Little Free Library: A Place to House My First Children’s Book

When my children were tots, bedtime reading was always a fun time. I can remember the soft pj’s and the fresh smell of baby shampoo after their baths as we scoured the bookshelf at home to pick a favorite story. It always seemed to be a character book for my two, where I could do the voices of the characters, only to be corrected, usually by my son, if I got the voice wrong. The fun would begin after being corrected, as I tried to get just the right voice of the character, which more often than not led to me singing a bedtime song to them in character. Rarely did anyone go to bed early, but who cared––it was sweet fun.

That was over twenty years ago, and times have changed in children’s book publishing. Children’s e-books now dominate the e-reader market; revenues were up to $27.7 million in May 2012 from $7 million in 2011, according to the Association of American Publishers. Although many households can afford the convenience of e-reader technology, many still love the touch and feel of a real printed book. Printed storybooks are a form of communication that doesn’t just use pictures and words. The entire experience of paper, color, texture, weight, and the look of a frayed edge give the storybook a shelf life of its own. Being able to share these treasures among generations is an integral part of the appeal of the Little Free Library.

Little Free Library is the brainchild of Minnesota natives Todd Bol and Richard Brooks, who came up with the concept of “take a book, leave a book” libraries in memory of Todd’s mother, an avid book reader. Looking like large birdhouses and planted on the lawns of homeowners and shopkeepers, each library can hold about two dozen books. This nonprofit group aims to support a sense of community and reading for children, creating a “habitat for the humanities” by spreading the love of reading the old-fashioned way, by holding a book.

Little Free Library

Neighborhood groups and individuals can volunteer to act as stewards over each little free library and can turn over its collection several times a month. Community members are encouraged to leave one of their own books in exchange––there is no fear of theft because you can’t “steal” a free book. After the library is registered and has its official, numbered Little Free Library sign, it has the privilege of being given its own GPS coordinates. There are currently over 200 libraries in 28 states and 13 countries on the Little Free Library map of the world. This is truly becoming a global cause.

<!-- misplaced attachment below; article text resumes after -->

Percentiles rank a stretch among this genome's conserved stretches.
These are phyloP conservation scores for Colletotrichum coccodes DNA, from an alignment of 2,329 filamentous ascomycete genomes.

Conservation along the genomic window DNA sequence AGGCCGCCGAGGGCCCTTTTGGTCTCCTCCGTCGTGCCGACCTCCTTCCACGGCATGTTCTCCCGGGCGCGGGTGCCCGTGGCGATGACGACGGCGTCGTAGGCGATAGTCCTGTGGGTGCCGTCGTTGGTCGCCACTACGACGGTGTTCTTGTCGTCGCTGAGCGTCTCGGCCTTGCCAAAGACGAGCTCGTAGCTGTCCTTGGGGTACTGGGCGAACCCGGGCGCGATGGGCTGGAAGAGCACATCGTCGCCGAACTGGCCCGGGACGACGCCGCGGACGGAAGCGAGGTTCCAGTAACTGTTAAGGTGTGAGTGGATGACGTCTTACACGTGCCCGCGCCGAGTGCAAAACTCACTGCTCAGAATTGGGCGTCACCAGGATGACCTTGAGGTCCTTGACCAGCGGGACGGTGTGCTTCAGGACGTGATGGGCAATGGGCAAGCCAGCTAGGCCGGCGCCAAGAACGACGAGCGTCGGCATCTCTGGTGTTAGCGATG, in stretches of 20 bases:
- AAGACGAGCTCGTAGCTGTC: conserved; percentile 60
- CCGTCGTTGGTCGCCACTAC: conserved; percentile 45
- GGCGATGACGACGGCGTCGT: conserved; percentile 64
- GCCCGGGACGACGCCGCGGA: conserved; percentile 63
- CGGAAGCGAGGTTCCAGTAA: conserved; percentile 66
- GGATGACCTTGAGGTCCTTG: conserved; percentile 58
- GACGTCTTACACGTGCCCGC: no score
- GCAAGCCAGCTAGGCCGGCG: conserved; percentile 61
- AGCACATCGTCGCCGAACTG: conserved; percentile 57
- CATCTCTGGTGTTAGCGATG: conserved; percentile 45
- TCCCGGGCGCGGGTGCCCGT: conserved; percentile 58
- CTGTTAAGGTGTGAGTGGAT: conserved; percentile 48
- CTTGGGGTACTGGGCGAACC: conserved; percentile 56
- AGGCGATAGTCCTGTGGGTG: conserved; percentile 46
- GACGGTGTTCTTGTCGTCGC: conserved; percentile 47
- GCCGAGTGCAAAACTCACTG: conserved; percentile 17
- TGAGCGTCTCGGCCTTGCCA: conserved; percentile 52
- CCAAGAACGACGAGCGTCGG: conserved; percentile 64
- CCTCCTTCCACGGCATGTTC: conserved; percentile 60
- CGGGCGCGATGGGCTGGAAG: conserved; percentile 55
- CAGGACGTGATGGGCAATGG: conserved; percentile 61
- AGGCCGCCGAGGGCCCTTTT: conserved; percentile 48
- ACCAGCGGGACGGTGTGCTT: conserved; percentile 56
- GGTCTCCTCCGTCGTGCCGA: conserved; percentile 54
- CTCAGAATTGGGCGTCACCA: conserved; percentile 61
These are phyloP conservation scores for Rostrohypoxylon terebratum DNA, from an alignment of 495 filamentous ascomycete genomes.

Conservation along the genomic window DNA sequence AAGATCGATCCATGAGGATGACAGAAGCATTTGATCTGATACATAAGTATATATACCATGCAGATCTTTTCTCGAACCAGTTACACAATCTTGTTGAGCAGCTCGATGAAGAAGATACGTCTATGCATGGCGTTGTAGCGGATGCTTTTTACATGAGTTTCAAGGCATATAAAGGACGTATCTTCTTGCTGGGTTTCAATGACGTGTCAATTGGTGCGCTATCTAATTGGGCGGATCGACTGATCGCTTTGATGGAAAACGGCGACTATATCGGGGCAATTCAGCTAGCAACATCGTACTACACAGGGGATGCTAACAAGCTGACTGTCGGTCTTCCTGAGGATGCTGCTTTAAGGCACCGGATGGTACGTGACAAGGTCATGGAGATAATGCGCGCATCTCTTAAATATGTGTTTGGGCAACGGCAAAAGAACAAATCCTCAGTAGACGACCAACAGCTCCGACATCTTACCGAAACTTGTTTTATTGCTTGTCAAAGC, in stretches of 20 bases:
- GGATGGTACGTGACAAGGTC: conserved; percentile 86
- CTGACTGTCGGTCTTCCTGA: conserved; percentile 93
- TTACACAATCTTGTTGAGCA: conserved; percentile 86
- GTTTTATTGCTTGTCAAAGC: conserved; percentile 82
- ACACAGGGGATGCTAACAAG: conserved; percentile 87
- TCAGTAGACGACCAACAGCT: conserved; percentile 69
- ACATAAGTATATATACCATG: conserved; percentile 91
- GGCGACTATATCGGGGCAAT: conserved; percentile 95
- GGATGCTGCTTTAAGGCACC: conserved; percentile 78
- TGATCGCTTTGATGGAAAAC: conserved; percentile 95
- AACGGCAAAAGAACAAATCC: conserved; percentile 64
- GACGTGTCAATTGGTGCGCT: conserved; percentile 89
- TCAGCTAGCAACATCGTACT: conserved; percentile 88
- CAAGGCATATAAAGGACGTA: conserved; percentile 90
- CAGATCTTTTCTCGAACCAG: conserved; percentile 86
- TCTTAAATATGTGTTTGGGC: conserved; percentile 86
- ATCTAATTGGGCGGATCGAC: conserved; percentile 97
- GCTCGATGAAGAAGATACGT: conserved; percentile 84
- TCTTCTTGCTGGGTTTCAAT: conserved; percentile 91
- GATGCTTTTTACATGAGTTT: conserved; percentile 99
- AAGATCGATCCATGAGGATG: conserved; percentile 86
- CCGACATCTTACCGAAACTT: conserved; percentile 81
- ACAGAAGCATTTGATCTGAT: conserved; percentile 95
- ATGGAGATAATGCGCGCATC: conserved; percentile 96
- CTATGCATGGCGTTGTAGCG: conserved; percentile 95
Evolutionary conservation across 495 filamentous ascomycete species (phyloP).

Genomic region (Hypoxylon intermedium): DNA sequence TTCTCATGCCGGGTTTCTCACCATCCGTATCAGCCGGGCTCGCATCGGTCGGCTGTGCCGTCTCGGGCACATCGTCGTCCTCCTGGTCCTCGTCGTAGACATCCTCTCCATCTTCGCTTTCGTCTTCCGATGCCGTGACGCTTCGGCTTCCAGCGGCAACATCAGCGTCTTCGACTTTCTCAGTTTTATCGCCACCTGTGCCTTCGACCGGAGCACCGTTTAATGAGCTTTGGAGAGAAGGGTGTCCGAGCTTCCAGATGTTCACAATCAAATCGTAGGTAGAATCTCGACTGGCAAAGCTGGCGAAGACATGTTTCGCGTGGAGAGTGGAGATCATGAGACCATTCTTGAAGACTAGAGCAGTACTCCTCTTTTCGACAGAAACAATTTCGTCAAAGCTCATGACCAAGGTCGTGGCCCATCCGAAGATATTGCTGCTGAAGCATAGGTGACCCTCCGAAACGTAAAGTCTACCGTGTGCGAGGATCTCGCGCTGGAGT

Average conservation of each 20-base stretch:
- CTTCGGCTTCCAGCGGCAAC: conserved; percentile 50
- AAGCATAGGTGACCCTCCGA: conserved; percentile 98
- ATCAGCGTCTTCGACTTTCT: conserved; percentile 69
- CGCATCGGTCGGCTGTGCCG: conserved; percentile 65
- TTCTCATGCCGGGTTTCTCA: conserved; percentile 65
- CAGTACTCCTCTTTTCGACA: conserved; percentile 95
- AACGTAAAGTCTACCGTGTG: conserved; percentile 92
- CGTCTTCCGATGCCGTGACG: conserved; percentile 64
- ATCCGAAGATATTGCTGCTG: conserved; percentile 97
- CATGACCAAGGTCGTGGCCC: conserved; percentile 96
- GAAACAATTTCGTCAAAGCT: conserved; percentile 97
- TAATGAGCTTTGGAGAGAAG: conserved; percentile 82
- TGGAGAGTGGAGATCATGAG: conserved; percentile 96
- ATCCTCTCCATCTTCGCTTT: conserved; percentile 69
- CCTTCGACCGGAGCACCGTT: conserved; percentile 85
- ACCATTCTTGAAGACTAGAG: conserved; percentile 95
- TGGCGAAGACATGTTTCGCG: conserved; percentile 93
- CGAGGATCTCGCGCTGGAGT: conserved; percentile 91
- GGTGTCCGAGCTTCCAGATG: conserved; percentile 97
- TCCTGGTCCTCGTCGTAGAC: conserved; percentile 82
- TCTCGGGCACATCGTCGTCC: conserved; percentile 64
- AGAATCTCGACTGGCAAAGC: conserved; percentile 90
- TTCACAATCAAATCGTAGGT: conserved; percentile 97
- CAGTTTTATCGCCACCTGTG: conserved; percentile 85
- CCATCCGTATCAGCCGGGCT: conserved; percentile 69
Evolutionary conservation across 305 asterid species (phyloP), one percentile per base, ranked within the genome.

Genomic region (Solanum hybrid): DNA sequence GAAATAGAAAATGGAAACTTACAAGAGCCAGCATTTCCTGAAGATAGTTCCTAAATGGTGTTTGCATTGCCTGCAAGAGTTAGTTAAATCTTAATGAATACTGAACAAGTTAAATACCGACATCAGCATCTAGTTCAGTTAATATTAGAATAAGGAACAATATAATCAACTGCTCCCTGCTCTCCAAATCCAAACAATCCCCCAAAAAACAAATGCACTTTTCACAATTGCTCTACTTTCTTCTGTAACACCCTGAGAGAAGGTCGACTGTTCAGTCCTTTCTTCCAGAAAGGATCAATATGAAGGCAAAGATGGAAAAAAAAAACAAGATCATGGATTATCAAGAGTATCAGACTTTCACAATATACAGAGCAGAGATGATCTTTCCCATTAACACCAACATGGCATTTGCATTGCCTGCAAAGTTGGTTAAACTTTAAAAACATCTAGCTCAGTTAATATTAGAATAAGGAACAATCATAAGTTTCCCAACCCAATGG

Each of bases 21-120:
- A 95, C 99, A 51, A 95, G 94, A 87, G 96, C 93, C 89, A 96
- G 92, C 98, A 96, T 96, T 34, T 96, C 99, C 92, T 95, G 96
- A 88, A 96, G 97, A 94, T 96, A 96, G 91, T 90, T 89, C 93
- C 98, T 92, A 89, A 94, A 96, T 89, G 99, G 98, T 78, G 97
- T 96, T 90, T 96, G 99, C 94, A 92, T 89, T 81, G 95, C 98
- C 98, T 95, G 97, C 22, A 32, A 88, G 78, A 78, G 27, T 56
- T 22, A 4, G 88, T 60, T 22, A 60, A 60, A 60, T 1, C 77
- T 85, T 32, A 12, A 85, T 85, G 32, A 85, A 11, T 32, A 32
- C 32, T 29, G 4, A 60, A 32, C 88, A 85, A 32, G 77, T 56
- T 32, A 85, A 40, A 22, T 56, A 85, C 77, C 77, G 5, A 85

I checked out the kids’ room last night and looked at all the books I have seen through the years and realized I should encourage my tiny town of Glen Spey in upstate NY to place one of these libraries in our local park. I too have always wanted to write and illustrate children’s books, but where do I start? Well, I do have an art degree and have done illustrations, I have a couple of good stories in me, and I am currently in the printing industry and have the technical knowledge to get this made––it’s the perfect trifecta.

I do have some questions about publishing my book, though, so I consulted Google. I first landed on a site called The Purple Crayon––this is a treasure trove of knowledge for first-time publishers, and its curator is a children’s book editor and the author of The Complete Idiot’s Guide to Publishing Children’s Books. This seems to be just the guide to get me started as I continue on my path towards fulfillment and fame. The next question is: How much will it cost to publish my masterpiece? There are a number of printing companies that cater to the private author. Although much of the publishing industry has been upended by the e-reader market, I want my masterpiece to be old-fashioned ink on paper as well as hardcover, to fit with the others in the den.

I found two sites to help me publish, Book1One and Lulu––both have easy-to-use interfaces that help you get pricing. I was surprised by how simple these sites were to use and by the amount of information they had for me. The sticker shock was less than I expected, considering the personalized nature of publishing my own first book. Now I have all the tools to realize my dream.

One final thought: My goal of publishing a hardcover book can only achieved by the use of technology (and each website had a link to its Facebook page and Twitter feed). Seems the only way to have an “old-fashioned” reading experience is to embrace what new media can offer.

Want to learn more about the Little Free Library program? You can visit its website at:

Want to view the NBC story on the Little Free Library? Visit:

Book Publishing

Purple Crayon:

Author: Tom Caska

Image Credit: Michael R. Perry


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